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Optimization - The Finishing Touch in Product Design Seventh Annual International Users Conference Hosted by Ricardo Software, Southfield, Michigan, USA. March 8, 2002. by Ranjit K. Roy Nutek, Inc. www.rkroy.com. Introduction.

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slide1

Optimization - The Finishing Touch in Product DesignSeventh Annual International Users ConferenceHosted by Ricardo Software, Southfield, Michigan, USA.March 8, 2002

by

Ranjit K. Roy

Nutek, Inc.

www.rkroy.com

introduction
Introduction

All engineering activities have roles to play in improving the product quality. Toward this goal, optimization of designs in the analytical stage presents an attractive opportunity. The statistical technique known as design of experiments (DOE), which is commonly used to experiment with prototype parts, can often be effectively utilized to optimize product designs using analytical simulations. This brief presentation offers an overview of how the Taguchi standardized form of DOE ca be applied to analytical performance models for identifying the best among the available design options.

- RKR 3/8/02

Taguchi Approach - Overview

presentation contents
Presentation Contents
  • Drive & Rational for Optimization
  • Ultimate Goal - Robust Design
  • Tool for Optimization
  • Understanding DOE/Taguchi Approach
  • Industrial Applications
  • DOE Example - Popcorn machine optimization
  • Efficiencies in analytical applications
      • Linear model
      • Nonlinear model
  • Conclusions, Comments, and Q&A

Taguchi Approach - Overview

our values rationale for optimization
Our Values & Rationale for Optimization
  • We wish to improve our products and do that we shall
      • ‘Leave no stone unturned’
      • Seek out and settle with the best among all possible alternative design possibilities
      • Look for ways to optimize designs quickly and economically (Go after most benefits with least cost)

Why optimize product and process designs?

Reduce rework, rejects, and warranty costs.

Taguchi Approach - Overview

product engineering roadmap opportunities for building quality

Where do we do quality improvement?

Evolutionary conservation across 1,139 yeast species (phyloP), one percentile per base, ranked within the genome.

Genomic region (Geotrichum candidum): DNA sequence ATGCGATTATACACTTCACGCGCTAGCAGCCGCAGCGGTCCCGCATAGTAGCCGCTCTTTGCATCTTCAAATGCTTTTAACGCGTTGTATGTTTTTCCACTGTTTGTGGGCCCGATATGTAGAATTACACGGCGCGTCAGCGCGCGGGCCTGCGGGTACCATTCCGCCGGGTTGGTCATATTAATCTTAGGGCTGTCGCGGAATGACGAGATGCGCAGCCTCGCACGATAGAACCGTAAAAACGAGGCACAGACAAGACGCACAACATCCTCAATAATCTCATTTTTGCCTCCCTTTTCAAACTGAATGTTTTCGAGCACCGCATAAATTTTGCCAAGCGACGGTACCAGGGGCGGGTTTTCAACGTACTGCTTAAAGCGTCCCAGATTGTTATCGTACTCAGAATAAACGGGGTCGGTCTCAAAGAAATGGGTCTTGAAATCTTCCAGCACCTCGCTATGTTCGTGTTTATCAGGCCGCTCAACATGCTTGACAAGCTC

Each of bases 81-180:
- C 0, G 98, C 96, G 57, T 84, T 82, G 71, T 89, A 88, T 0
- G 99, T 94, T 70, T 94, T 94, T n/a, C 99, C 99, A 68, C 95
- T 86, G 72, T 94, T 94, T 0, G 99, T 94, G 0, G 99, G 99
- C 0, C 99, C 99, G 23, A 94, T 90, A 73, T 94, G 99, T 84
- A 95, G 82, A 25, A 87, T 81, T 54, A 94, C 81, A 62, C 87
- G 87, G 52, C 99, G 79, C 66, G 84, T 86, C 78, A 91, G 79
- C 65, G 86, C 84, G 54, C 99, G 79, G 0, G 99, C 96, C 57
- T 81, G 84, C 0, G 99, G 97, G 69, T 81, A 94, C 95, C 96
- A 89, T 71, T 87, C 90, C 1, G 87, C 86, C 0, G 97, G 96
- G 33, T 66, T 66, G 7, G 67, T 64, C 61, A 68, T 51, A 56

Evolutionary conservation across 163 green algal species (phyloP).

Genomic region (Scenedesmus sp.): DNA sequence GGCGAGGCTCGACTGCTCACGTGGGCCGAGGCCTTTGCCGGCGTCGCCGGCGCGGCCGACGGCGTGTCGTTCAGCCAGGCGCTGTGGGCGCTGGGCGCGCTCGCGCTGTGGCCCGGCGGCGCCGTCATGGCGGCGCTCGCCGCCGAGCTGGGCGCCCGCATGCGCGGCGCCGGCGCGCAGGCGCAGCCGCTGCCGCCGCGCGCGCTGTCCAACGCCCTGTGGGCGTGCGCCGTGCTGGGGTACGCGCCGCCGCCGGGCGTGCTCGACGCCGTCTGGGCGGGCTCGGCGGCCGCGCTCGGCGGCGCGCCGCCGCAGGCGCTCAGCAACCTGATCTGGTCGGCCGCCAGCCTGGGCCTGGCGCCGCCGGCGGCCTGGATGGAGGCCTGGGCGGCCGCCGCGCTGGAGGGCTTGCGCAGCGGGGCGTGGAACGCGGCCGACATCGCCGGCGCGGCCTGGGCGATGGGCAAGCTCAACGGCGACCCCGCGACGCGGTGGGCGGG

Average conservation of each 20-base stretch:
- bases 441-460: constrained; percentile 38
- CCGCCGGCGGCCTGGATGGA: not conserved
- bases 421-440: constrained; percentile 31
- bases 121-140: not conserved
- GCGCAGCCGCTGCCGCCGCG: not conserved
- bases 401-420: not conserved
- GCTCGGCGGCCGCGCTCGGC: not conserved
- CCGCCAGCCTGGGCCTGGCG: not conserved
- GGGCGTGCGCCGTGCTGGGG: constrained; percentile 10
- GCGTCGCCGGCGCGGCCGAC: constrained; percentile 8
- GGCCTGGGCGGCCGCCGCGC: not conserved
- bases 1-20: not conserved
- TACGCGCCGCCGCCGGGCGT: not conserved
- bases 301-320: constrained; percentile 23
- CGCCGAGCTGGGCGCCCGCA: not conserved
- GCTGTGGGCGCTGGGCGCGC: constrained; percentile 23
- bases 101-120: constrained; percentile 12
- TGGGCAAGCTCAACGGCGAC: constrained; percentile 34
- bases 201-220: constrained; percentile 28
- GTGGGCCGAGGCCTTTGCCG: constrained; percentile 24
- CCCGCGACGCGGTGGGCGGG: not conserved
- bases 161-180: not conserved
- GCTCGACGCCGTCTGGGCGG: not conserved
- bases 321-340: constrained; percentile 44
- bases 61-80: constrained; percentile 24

* Production

* Test & Validation

* Design & Development

* Design & Analysis

Product Engineering Roadmap (Opportunities for Building Quality)

There are opportunities for improvement in all phases of product development.

Taguchi Approach - Overview

maximizing return on investments
Maximizing Return on Investments

Where should we put our effort to optimize designs?

Return on investment (ROI) is greater when efforts are made to optimize in design and analysis stages.

ROI: 1 : 1 in production

ROI: 1 : 10 in process design

ROI: 1 : 100 in development

ROI: 1 : 1000 in analyses

Taguchi Approach - Overview

slide7

Do It Right The First Time! Do It Up-front In Design! Build Quality In Design!

Who is Taguchi?

  • Genechi Taguchi was born in Japan in 1924.
  • Worked with Electronic Communication Laboratory (ECL) of Nippon Telephone and Telegraph Co.(1949 - 61).
  • Major contribution has been to standardize and simplify the use of the DESIGN OF EXPERIMENTS techniques.

Taguchi Approach - Overview

slide8

What is the Design of Experiment (DOE) Technique?

  • It all began with R. A. Fisher in England back in 1920’s.
  • Fisher wanted to find out how much rain, sunshine, fertilizer, and water produce the best crop.
  • Design Of Experiments (DOE):
    • Is a statistical technique used to study effects of multiple variables simultaneously.
    • It helps you determines the factor combination for optimum result.

Taguchi Approach - Overview

looks measure of improvement

Figure 1: Performance Before Experimental Study

Figure 2: Performance After Study

Improve Performance = Reduce and / or Reduce m

m = (Yavg - Yo )

Yavg. Yo

new

Looks & Measure of Improvement

Taguchi Approach - Overview

slide10

Poor Quality

Not so Bad

Most Desirable

Better

Being on Target Most of the Time

Taguchi Approach - Overview

slide11

How Does DOE/Taguchi Work?

  • Follows an experimental strategy that derives most information with minimum effort.
  • The technique can be applied to formulate the most desirable recipe for baking a POUND CAKE with FIVE ingredients, and with the option to take HIGH and LOW values of each.
  • Full factorial calls for 32 experiments. Taguchi approach requires only 8.

Taguchi Approach - Overview

slide12

Factors Level-I Level-II

A: Egg

B: Butter

C: Milk

D: Flour

E: Sugar

Experiment Factors and their Levels

FIVE factors at TWO levels each make 25 = 32 separate recipes (experimental condition) of the cake.

Taguchi Approach - Overview

slide13

Orthogonal Array Experiments Work Like a Fish Finder

3 2-L factors = 8 Vs. 4 Taguchi expts.

7 ‘‘ ‘‘ = 128 8 Expts.

15 ‘‘ over 32,000 16 ‘‘

Fishing Net

Taguchi Approach - Overview

example case study production problem solving
Example Case Study (Production Problem Solving)

I. Experiment Planning

Project Title - Adhesive Bonding of Car Window Bracket

An assembly plant of certain luxury car vehicle experienced frequent failure of one of the bonded plastic bracket for power window mechanism.The cause of the failure was identified to be inadequate strength of the adhesive used for the bonding.

Objective & Result - Increase Bonding Strength

Bonding tensile (pull) strength were going to be measured in three axial directions. Minimum force requirements were available from standards set earlier.

Quality Characteristics - Bigger is better (B)

Factors and Level Descriptions

Bracket design, Type of adhesive, Cleaning method, Priming time, Curing temperature, etc.

II. Experiment Design & Results